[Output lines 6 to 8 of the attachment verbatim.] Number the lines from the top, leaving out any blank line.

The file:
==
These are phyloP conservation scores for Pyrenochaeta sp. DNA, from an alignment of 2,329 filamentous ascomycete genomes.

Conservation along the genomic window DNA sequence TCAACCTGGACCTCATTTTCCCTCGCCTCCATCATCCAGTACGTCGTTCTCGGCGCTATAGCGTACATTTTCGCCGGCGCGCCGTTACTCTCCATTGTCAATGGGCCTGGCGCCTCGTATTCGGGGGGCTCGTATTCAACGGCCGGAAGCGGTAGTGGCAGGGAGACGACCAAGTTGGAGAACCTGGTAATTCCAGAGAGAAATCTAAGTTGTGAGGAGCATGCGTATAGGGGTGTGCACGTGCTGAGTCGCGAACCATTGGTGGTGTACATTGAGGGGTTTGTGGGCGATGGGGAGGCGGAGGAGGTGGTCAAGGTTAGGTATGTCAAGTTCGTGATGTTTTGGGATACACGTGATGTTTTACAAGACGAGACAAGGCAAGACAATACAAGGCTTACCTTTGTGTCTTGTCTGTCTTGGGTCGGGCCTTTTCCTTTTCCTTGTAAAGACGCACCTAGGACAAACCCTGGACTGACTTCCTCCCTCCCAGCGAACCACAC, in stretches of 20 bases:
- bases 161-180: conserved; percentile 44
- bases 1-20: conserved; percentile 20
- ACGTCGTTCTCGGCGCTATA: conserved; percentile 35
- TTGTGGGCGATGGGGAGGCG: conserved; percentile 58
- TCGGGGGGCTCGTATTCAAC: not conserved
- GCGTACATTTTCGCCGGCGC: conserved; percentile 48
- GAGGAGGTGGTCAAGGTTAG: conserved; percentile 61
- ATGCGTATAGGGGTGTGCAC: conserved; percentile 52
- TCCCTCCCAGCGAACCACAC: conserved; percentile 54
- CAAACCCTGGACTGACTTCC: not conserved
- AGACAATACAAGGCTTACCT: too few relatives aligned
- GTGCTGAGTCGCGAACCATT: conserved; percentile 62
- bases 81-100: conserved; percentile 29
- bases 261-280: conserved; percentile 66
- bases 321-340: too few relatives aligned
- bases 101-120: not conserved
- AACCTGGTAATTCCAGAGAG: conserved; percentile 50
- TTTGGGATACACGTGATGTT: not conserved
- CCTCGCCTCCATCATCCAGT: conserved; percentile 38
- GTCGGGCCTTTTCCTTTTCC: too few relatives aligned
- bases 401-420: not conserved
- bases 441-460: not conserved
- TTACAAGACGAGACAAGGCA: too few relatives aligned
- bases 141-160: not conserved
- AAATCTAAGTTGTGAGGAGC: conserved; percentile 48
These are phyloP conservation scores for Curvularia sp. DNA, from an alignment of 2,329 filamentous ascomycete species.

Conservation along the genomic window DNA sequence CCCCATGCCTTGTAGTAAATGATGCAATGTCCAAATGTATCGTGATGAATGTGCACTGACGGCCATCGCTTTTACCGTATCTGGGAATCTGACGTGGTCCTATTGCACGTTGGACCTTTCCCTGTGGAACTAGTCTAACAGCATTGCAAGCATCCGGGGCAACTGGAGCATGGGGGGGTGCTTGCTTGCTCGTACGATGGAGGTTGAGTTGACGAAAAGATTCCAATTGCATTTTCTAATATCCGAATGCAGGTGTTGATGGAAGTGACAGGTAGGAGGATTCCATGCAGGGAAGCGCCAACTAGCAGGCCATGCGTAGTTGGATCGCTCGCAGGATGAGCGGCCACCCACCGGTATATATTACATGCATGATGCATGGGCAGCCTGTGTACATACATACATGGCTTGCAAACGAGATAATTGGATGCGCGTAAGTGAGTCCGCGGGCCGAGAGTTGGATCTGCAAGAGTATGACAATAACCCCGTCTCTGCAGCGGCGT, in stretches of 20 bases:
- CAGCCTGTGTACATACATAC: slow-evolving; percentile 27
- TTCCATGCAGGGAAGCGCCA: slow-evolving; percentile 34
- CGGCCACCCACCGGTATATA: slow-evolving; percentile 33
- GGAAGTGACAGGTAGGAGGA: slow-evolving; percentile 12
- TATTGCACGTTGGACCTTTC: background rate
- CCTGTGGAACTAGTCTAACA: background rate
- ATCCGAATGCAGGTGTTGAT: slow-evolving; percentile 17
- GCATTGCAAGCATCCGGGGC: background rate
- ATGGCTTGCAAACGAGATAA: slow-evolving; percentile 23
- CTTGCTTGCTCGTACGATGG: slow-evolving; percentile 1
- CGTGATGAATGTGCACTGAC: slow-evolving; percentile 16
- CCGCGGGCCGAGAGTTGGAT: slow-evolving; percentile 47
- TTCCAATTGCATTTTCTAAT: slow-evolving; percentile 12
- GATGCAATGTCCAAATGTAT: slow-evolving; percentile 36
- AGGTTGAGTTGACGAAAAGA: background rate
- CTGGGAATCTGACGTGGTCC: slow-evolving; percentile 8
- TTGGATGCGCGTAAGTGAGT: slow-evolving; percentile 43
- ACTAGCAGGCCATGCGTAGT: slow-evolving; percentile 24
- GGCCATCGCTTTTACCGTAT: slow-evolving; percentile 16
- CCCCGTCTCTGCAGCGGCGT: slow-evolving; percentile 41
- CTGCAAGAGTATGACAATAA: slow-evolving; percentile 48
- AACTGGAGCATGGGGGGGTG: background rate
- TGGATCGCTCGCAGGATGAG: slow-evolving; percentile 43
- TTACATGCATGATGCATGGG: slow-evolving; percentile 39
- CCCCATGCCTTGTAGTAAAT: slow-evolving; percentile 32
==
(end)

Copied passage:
- TTGTGGGCGATGGGGAGGCG: conserved; percentile 58
- TCGGGGGGCTCGTATTCAAC: not conserved
- GCGTACATTTTCGCCGGCGC: conserved; percentile 48